High definition television provides twice as many scan lines as analog television systems. HDTV incorporates a larger screen, wider aspect ratio, higher resolution, with surround sound that imitates reality when the viewer sits approximately three times the screen size away from the television. High definition enhances color reproduction, a larger screen, and digital audio combined to make the HD experience feel more lifelike than that of standard definition television. The introduction of television took place in Japan in the 1960s. In 1968, Japan began research on a new HDTV that would use 35mm film as the benchmark. HDTV pioneer Dr. Fujio’s and his research team examined the physical attributes of human vision. Fujio’s research concluded that HDTV required a resolution of 1000 scan lines. The 1970s began to transfer research and in 1977, the society of motion picture and television engineers formed the first study group on HDTV. That same year, HDTV began to appear in technical journals and the following year, the first experimental satellite transmission of high definition began (HDTV World Review website, 1990). Using technology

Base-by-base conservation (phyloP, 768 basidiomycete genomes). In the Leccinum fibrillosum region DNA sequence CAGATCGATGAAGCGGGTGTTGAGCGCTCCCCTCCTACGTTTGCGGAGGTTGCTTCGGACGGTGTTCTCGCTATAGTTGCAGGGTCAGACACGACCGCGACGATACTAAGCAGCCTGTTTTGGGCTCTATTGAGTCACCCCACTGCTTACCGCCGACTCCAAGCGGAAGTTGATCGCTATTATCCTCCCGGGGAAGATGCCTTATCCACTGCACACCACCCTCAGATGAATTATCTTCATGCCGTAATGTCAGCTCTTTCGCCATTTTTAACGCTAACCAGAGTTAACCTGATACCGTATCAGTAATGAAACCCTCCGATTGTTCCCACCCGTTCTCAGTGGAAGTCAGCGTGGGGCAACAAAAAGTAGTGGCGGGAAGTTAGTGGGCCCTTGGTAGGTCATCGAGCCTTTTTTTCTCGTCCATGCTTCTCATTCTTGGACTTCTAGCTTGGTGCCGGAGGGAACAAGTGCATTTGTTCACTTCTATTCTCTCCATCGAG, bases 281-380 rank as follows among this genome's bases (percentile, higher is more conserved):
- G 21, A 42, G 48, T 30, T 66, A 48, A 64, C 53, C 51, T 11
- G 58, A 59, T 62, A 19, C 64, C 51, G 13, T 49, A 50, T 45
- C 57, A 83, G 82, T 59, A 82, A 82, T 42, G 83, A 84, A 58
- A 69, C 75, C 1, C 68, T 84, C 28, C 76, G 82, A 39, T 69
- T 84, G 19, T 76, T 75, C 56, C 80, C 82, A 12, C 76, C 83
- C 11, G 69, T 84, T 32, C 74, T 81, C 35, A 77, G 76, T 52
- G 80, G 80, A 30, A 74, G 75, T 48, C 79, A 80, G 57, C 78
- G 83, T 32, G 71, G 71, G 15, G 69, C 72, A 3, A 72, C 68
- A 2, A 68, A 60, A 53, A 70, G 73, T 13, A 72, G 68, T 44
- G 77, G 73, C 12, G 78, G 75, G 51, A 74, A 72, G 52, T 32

In the late 1980s, the United States government debated on the approach it should take to join the HDTV advancement. The United States acknowledged that Japan took an early lead on the technology developing analog HDTV and wanted to consider making the transition. Strategists argued for a stay of current research to jump fully into digital technology. This approach would enable the U.S. to leap ahead of Japan and European systems. Broadcasters initially resisted HD technology and called for the formation of the Advisory Committee on Advances Television service to look out for their interests. Another interest to consider is the consumer. In 1990, the FCC determined regardless of what HDTV system was adopted, it would have to be compatible with current National Television System (HDTV World Review website, 1990). Organizations...
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